How to Homeschool World Geography Using Maps and Drawing
World geography isn't an important subject in many American public schools. Considering that we live in a globalized world, it should be. Since schools usually don't teach much geography, it is a subject that parents should step in and teach at home. Many homeschoolers do want to teach geography but good books and curriculums are in short supply.
One effective way to help your children learn about the countries of the world is by drawing, painting and coloring on maps. Most kids love to draw, paint and color, so this can be a fun way to teach geography.
How to Learn the Countries of the World
An easy way to teach world geography is to choose a continent and then learn about the countries in that continent. When you have finished move onto a new continent. Map drawing can be one part of your learning plan and geography curriculum. It helps to have a good atlas with information on each country.
First look for a blank map of the continent or country you are covering using Google searches. On continent maps have your kids color each country a different color and write the name of each country. On country maps, have them color in and label mountain ranges, major rivers, deserts, major forests, grasslands, major cities and climate zones. The amount of detail you want to include will depend on the age of the child. You can expect more detailed maps from a middle or high school age child than a 2nd grader.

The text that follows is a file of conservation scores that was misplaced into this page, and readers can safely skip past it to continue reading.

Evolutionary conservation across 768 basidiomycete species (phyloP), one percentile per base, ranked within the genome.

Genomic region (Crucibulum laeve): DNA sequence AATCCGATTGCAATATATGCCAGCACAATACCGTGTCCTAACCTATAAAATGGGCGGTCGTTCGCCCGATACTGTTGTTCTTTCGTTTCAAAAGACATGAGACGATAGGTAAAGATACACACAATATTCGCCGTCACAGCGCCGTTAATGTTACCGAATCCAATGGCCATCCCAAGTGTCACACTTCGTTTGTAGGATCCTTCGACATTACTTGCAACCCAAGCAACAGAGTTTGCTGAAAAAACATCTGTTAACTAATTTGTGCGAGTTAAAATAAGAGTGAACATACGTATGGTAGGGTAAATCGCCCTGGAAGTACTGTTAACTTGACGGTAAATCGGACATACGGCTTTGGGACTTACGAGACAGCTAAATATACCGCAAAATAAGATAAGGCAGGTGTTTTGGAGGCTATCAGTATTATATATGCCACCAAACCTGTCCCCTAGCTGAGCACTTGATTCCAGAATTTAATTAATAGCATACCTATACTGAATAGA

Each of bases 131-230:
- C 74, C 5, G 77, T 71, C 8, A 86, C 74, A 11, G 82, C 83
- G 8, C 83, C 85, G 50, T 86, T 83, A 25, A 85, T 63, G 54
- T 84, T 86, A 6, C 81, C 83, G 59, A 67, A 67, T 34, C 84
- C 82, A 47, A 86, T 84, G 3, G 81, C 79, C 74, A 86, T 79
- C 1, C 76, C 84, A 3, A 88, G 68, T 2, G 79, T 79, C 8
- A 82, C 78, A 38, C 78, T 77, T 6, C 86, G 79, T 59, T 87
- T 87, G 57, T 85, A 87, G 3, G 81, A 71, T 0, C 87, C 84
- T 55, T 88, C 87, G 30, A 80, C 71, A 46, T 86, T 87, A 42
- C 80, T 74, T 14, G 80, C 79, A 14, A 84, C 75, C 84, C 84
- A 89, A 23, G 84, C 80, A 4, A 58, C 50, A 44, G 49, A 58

It may be helpful to teach your kids about biomes at the same time since they may be coloring them on the maps. Biomes are geographic regions with similar types of climates, flora and fauna like rainforests, deserts, deciduous forests and grasslands. The website eequalsmcq.com has a free elementary biology book that has extensive coverage of biomes.
There are approximately 200 countries in the world, so it will take time to go through all of them. Expect to cover the countries of the world over a few grades. So, if you start in 2nd grade you can expect to finish by approximately 5th grade. You can also do this as part of a middle school or high school geography curriculum.
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